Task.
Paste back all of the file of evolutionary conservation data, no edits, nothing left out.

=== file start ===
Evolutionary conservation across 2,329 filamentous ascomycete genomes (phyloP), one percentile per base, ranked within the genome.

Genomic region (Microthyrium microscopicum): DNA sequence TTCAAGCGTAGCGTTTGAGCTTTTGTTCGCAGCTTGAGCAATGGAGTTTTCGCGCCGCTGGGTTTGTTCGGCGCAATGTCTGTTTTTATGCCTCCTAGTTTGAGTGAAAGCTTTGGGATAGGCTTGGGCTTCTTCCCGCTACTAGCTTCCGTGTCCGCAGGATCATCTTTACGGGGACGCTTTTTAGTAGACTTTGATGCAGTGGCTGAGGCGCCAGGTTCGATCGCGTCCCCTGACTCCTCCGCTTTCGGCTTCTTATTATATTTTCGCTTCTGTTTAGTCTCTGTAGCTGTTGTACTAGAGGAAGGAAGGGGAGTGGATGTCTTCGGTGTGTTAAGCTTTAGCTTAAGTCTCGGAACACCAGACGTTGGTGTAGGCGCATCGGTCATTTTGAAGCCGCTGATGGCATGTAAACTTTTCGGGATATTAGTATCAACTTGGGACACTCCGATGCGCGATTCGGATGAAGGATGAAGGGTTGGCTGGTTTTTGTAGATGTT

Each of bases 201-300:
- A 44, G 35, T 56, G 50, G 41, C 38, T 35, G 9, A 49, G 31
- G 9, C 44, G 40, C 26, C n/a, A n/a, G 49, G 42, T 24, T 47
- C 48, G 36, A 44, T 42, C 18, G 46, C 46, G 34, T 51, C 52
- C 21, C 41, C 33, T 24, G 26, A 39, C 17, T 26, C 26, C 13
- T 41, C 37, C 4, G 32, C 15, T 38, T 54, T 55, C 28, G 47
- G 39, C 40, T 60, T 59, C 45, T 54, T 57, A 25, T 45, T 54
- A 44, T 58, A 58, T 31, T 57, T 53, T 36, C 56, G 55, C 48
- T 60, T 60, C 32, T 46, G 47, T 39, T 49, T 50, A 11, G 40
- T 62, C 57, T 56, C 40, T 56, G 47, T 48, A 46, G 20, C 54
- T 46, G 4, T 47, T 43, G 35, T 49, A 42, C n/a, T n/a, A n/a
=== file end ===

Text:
Evolutionary conservation across 2,329 filamentous ascomycete genomes (phyloP), one percentile per base, ranked within the genome.

Genomic region (Microthyrium microscopicum): DNA sequence TTCAAGCGTAGCGTTTGAGCTTTTGTTCGCAGCTTGAGCAATGGAGTTTTCGCGCCGCTGGGTTTGTTCGGCGCAATGTCTGTTTTTATGCCTCCTAGTTTGAGTGAAAGCTTTGGGATAGGCTTGGGCTTCTTCCCGCTACTAGCTTCCGTGTCCGCAGGATCATCTTTACGGGGACGCTTTTTAGTAGACTTTGATGCAGTGGCTGAGGCGCCAGGTTCGATCGCGTCCCCTGACTCCTCCGCTTTCGGCTTCTTATTATATTTTCGCTTCTGTTTAGTCTCTGTAGCTGTTGTACTAGAGGAAGGAAGGGGAGTGGATGTCTTCGGTGTGTTAAGCTTTAGCTTAAGTCTCGGAACACCAGACGTTGGTGTAGGCGCATCGGTCATTTTGAAGCCGCTGATGGCATGTAAACTTTTCGGGATATTAGTATCAACTTGGGACACTCCGATGCGCGATTCGGATGAAGGATGAAGGGTTGGCTGGTTTTTGTAGATGTT

Each of bases 201-300:
- A 44, G 35, T 56, G 50, G 41, C 38, T 35, G 9, A 49, G 31
- G 9, C 44, G 40, C 26, C n/a, A n/a, G 49, G 42, T 24, T 47
- C 48, G 36, A 44, T 42, C 18, G 46, C 46, G 34, T 51, C 52
- C 21, C 41, C 33, T 24, G 26, A 39, C 17, T 26, C 26, C 13
- T 41, C 37, C 4, G 32, C 15, T 38, T 54, T 55, C 28, G 47
- G 39, C 40, T 60, T 59, C 45, T 54, T 57, A 25, T 45, T 54
- A 44, T 58, A 58, T 31, T 57, T 53, T 36, C 56, G 55, C 48
- T 60, T 60, C 32, T 46, G 47, T 39, T 49, T 50, A 11, G 40
- T 62, C 57, T 56, C 40, T 56, G 47, T 48, A 46, G 20, C 54
- T 46, G 4, T 47, T 43, G 35, T 49, A 42, C n/a, T n/a, A n/a